The Graveyard Post

After a busy morning of running errands and Liam’s physical therapy and occupational therapy visits Karin and I decided that even though some steel gray clouds were rolling in that it was nice enough outside to take Liam for a walk. We haven’t gone for a walk in so long. We bundled him up nice and tight, hooked up the portable ventilator to the stroller, made sure we had enough oxygen in the tank, grabbed the camera and headed out into mild temps for late February. It was wonderful. A few blocks behind our house is the Little Neck Cemetery, a very small but beautiful historic cemetery. Among its residents are a passenger from the Mayflower and the first Mayor of New York City. Sitting on the hilly shoreline of Bullock Cove the water views are gorgeous. Tucked behind our quiet neighborhood the little graveyard is protected from street noise and passers-by. You really need to know how to get there in order to find this spot. You’re not going to just stumble upon it.

As a Boy Scout growing up my troop was responsible for an annual cleanup of Little Neck. We would setup grid patterns to search for litter and other debris as well as replacing all of the veterans’ flags. In a solemn ceremony involving living veterans and the local American Legion chapter we would burn the old flags after placing new ones at each marker. Although it was usually a day of hard work that would start very early on a Saturday morning I always remember having fun doing it.

As I got older and spent less and less time being active with the Boy Scouts I would still spend a good deal of time in Little Neck. In high school this was one of our favorite hang outs. Before any of us had our licenses, walking around Riverside was a summer night staple. Its proximity to our homes and its seclusion made it a prime spot for ‘hanging out’. Sometimes it was to play manhunt, and sometimes we’d bring our guitars and play, but more often than not it was a quiet place to sit under the night sky and talk about girls. I did alot of talking about girls in high school and sadly very little talking to girls. Sometimes the police would come to chase us out. This didn’t bother us that much. We would run and hide and only once can I remember being caught and yelled at. They didn’t understand us. Thinking that we were up to no good they had every right to kick us out but little did they know that we felt an odd sense of duty to the graveyard. Because of our background in Scouting my friends and I were very protective of ‘The Cem‘ as we called it. We probably chased out more kids bringing in beers and spraypaint than the cops did those three summers. The vandals gave kids like us a bad name.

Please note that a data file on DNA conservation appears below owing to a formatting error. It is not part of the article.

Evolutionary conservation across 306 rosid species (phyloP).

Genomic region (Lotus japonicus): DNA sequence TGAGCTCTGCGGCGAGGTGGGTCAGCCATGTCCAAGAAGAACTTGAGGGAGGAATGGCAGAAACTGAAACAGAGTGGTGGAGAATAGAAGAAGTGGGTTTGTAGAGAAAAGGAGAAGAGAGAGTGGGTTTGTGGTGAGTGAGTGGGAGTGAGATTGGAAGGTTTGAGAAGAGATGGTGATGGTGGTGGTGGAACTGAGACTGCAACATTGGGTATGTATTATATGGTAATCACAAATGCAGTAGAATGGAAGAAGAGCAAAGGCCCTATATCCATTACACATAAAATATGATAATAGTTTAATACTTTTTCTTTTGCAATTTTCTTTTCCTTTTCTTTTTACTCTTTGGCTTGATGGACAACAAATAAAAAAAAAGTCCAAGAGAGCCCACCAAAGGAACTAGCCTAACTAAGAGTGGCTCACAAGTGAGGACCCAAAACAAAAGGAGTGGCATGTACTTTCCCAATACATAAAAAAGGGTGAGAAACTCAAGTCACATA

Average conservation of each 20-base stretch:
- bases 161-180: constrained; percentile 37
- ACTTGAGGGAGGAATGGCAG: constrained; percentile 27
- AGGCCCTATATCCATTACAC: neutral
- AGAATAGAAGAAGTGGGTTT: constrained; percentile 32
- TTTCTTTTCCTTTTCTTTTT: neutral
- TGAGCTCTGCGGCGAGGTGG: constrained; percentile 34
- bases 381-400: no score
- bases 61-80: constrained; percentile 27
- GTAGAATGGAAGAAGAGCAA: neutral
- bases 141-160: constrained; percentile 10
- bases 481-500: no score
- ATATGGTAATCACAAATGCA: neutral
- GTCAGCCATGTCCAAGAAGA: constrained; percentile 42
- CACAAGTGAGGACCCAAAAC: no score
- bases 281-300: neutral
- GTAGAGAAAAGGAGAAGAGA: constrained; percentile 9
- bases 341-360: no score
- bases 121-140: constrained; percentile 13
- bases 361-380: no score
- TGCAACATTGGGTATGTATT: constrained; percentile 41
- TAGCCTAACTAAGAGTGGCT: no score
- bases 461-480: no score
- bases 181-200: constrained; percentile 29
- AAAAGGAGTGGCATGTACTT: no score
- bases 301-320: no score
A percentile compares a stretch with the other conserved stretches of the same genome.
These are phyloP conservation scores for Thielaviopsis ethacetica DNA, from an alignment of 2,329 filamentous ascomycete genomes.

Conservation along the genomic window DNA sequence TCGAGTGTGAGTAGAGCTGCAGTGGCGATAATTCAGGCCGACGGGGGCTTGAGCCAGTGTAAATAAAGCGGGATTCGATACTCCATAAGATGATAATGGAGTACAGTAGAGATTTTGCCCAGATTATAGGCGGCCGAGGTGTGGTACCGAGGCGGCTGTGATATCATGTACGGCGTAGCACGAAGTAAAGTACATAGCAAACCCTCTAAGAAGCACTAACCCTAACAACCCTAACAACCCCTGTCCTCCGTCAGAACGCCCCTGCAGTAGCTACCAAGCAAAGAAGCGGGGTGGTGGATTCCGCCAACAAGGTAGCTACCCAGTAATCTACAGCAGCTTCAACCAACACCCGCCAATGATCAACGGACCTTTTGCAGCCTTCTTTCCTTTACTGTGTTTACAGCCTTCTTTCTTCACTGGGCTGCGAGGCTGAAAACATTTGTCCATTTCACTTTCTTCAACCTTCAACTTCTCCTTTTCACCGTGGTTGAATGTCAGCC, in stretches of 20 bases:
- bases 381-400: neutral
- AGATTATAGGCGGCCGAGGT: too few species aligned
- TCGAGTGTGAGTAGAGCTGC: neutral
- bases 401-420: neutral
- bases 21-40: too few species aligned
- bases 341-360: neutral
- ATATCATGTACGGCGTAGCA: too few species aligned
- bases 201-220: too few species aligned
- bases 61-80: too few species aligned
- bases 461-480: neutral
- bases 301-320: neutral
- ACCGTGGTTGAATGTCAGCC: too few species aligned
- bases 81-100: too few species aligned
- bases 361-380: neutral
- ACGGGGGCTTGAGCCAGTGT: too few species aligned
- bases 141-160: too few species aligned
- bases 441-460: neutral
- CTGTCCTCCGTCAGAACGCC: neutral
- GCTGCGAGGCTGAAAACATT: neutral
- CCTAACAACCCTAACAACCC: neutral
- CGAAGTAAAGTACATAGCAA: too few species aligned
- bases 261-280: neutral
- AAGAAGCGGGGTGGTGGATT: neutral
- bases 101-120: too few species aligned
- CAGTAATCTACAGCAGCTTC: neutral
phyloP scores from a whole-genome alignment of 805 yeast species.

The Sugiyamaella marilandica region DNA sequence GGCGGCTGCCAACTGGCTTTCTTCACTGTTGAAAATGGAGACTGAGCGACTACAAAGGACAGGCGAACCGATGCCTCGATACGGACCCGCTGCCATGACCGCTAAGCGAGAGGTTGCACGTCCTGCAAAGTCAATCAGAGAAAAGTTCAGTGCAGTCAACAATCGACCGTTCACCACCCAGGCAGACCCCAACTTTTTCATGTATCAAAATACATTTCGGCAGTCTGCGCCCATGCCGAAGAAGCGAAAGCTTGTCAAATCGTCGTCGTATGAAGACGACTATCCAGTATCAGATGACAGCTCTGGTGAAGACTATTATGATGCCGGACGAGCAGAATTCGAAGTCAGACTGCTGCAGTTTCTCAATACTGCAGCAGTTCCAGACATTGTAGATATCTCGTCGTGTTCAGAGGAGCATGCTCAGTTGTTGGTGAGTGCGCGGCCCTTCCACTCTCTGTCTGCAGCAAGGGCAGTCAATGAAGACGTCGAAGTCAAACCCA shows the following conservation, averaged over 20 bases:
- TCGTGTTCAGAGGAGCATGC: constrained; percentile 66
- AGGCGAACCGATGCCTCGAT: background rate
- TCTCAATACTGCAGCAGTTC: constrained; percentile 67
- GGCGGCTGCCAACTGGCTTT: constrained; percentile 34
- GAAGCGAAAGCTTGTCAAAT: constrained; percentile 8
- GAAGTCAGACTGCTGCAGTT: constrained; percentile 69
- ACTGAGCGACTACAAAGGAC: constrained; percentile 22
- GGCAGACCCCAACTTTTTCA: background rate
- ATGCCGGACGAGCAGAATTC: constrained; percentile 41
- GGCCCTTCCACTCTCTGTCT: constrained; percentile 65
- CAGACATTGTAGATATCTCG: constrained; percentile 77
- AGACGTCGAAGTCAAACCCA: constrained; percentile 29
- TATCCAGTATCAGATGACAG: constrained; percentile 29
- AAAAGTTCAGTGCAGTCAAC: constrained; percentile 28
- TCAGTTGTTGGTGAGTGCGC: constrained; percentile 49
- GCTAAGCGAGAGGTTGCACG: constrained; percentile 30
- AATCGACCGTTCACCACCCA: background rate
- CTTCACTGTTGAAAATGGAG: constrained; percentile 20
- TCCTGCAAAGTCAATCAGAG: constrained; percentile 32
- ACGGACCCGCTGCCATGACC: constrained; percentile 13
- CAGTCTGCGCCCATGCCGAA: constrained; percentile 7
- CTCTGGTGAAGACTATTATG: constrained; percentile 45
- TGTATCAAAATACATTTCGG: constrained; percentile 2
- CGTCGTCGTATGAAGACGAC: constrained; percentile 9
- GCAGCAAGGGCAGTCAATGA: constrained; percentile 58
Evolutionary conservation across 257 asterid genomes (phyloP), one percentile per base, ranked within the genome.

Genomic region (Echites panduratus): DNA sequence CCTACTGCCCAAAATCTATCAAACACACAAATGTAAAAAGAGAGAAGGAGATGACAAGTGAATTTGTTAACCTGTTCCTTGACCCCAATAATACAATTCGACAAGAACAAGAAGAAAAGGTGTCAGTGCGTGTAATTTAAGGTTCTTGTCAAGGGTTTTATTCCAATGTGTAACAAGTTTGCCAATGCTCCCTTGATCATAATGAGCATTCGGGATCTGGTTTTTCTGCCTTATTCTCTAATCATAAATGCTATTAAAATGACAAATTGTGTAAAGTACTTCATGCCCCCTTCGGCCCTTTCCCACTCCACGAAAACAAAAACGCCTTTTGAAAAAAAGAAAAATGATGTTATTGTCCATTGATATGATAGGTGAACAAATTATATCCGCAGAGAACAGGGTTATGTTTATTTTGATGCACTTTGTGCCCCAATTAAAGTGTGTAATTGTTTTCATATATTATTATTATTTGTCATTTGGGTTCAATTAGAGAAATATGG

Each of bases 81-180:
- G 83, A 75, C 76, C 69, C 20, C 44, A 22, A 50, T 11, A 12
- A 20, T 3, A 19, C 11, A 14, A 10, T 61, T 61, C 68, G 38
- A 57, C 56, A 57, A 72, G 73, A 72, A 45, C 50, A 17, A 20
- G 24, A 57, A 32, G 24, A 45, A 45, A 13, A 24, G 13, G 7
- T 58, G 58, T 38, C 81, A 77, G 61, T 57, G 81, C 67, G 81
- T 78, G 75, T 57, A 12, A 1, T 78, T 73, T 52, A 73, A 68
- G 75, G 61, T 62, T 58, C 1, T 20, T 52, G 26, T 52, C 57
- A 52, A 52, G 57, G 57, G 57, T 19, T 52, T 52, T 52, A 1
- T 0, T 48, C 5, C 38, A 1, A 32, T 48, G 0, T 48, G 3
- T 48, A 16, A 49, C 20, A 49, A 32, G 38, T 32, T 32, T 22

I haven’t been back to The Cem since I was in high school until today. Aside from a couple of signs marking it as a historical site that weren’t there before it hasn’t changed a bit. A few of the older markers have a few more initials carved into them (bunch of savages in this town) but it is still quiet and peaceful and I was excited to show it off to Karin and Liam. I guess I still feel a strong connection to the 12 acres of hills and swamp as if it were my little secret garden to show off. I have a feeling that the route we walked today will become a routine of sorts through the spring and summer.

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